Months after a number of U.S. retailers began acting on their own, the U.S. Environmental Protection Agency issued a final rule prohibiting the manufacture and sale of paint strippers containing a toxic chemical blamed for a number of deaths.
In a press release, the EPA said it found risks to consumers using strippers with methylene chloride to be unreasonable. The agency said even short-term exposure to fumes from the chemical can quickly cause dizziness, loss of consciousness and death.
“After analyzing the health impacts and listening to affected families, EPA is taking action to stop the use of this chemical in paint removers intended for consumers,” EPA Administrator Andrew Wheeler said in a prepared statement. “Today’s decision reflects EPA’s commitment to ensure that chemicals in the retail marketplace are safe for the American public.”
Public health advocates have been clamoring for months for definitive action from the EPA, two years after the agency first proposed removing methylene chloride from the market. The agency’s ruling means that paint removal products containing methylene chloride can’t be sold at any retail outlets, including internet sales.
The ban goes into effect 180 days after the effective date of the final rule, which the EPA said would give retailers a chance to prepare. The agency said, however, that suppliers are likely to adopt the rule much sooner, and a number of retailers — including Lowe’s, Amazon, and The Home Depot — have already halted sales.
Commercial use still allowed
The long-awaited decision bars consumer sales, but E&E News reports that commercial use of strippers containing methylene chloride will be allowed. Senator Tom Carper, a Delaware Democrat and the ranking member of the Senate Environment and Public Works Committee, called that a mistake.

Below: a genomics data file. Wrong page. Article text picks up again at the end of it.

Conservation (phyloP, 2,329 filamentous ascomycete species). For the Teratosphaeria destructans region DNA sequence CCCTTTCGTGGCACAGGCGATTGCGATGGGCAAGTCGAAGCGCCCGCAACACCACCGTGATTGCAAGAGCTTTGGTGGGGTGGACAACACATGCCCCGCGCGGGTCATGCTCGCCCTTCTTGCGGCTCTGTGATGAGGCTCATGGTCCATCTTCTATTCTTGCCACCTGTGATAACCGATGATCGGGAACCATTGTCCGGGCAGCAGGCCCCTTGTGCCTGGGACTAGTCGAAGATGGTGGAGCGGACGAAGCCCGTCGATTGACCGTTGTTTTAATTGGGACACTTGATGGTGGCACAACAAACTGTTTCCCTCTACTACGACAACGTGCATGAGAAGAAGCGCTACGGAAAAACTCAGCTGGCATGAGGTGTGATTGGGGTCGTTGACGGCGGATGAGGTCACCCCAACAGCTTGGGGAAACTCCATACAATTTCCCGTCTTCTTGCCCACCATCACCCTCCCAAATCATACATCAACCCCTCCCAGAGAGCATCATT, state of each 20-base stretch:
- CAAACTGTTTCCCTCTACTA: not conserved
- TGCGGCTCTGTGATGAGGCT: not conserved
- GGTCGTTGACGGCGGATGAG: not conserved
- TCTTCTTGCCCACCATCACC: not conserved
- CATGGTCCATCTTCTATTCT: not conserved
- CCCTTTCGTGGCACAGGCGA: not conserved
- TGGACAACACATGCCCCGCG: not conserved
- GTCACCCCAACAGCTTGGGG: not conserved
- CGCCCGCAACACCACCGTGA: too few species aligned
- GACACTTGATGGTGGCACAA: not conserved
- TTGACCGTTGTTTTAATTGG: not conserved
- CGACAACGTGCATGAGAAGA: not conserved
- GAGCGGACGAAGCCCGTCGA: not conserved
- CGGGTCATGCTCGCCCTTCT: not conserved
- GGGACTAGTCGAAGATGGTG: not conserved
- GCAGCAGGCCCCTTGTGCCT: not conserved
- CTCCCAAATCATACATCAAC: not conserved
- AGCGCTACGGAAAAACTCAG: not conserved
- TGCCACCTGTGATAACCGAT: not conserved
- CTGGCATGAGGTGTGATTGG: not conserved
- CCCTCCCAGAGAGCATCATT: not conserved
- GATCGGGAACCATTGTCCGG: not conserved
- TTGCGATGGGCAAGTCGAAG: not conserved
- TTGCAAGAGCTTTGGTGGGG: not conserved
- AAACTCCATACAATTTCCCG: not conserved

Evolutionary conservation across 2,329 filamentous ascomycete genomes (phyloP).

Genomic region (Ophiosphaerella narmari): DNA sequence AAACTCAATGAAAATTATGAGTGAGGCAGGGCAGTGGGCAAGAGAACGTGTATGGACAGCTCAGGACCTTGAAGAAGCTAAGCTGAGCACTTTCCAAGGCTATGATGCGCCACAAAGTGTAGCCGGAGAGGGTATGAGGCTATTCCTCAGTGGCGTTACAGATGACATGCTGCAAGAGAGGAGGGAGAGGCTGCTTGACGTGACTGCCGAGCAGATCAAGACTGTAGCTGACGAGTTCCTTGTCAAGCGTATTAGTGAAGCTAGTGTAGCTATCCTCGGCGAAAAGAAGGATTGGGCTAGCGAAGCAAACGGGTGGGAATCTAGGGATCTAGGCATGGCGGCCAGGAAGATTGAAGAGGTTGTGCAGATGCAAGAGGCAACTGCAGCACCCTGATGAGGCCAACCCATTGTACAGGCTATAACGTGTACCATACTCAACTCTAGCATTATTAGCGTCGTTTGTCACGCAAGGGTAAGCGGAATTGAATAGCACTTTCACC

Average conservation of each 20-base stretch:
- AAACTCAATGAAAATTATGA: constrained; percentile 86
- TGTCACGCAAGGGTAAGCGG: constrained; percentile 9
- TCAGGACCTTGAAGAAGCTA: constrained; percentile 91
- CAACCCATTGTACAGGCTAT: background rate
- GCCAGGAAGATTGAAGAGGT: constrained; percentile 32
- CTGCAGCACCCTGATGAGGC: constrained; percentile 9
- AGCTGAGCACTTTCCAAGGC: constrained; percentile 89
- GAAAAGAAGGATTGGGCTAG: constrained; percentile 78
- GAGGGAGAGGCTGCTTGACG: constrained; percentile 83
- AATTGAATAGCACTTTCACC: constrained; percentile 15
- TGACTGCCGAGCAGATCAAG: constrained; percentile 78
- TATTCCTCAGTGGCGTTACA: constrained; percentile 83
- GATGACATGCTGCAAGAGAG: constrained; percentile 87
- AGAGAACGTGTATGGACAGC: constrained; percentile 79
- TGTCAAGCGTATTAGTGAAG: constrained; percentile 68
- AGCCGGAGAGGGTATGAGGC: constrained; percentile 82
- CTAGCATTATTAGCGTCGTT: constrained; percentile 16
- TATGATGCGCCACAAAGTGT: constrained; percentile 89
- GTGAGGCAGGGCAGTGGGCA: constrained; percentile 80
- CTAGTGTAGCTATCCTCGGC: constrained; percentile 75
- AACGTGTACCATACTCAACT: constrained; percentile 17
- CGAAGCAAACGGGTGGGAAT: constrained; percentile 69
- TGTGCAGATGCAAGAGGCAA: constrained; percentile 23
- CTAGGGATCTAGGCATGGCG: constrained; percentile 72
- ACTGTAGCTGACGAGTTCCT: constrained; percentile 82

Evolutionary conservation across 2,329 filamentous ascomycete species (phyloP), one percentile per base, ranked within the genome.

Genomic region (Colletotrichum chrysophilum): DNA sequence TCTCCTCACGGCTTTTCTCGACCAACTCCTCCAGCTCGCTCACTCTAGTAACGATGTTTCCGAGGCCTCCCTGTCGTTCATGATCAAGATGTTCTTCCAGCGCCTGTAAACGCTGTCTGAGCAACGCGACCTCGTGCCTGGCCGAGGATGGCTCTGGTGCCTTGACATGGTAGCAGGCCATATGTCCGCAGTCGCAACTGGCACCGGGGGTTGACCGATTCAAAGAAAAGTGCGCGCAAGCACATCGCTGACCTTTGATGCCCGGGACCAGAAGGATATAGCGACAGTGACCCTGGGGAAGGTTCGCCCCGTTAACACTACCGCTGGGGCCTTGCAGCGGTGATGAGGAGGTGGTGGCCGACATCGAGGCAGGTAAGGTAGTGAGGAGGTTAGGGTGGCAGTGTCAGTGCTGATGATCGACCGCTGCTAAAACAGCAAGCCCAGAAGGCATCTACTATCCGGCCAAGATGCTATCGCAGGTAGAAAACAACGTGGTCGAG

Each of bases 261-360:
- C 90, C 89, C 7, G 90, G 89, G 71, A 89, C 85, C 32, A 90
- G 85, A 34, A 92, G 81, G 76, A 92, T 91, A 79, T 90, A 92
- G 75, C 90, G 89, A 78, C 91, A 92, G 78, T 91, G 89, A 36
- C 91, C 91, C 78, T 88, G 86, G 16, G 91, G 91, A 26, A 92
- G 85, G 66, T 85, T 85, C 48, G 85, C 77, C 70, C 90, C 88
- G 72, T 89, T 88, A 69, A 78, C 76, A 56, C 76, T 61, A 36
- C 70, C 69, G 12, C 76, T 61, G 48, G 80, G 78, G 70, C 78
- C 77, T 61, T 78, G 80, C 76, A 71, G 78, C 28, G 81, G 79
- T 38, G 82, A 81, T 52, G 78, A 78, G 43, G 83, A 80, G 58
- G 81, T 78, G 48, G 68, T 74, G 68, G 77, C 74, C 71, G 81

“While a ban on consumer uses of paint strippers containing methylene chloride is a step in the right direction, it falls far short of what former Administrator Pruitt announced almost a year ago, and of what my office was assured in writing would be a ban that protected both consumer users and workers from this deadly chemical,” Carper said in a statement.
The EPA hasn’t decided whether to impose new training rules on the commercial operators using the chemical and will take public comments on that possibility for the next 60 days, The Washington Post said.
People who have lost loved ones in accidental deaths involving the toxic paint strippers were disappointed the EPA rule didn’t go any further. One of them, Wendy Hartley, lost her 21-year-old son Kevin two years ago when use used paint stripper to refinish a bathtub. He had been trained on how to apply the chemical.
Hartley, who has joined a lawsuit against the EPA, said the new rule is a step in the right direction but would still leave commercial applicators unprotected and at risk.
Brian Wynne, whose brother Drew died two years ago after using paint stripper to refinish a floor, joined Wheeler for the signing of the new rule in Washington, D.C., on March 15, The Post reported.
“You take a win when you can get a win,” he said. “And in this climate, a win is almost impossible. It would be impossible for a person like my brother to procure it now.”
The Halogenated Solvents Industry Alliance, a trade group, said in a statement that methylene chloride has been used safely more more than 60 years and that the chemical has unmatched efficacy.
“We are sorry to see EPA move forward with a ban on consumer sales of methylene chloride-based paint strippers,” it said. “We hope that alternative products offered to consumers, most of which are flammable, do not result in greater fire risk.”
In 2017, the EPA proposed an outright ban on methylene chloride and another solvent called NMP, but did not until now follow through on methylene chloride. Officials haven’t said what they intend to do about NMP, The Post said.
An organization called Safer Chemicals, Healthy Families has called on retailers to stop selling paint strippers containing NMP. In addition to paint strippers, the group said, NMP also can be found in some adhesives, cleaners, dyes, inks, and pesticides.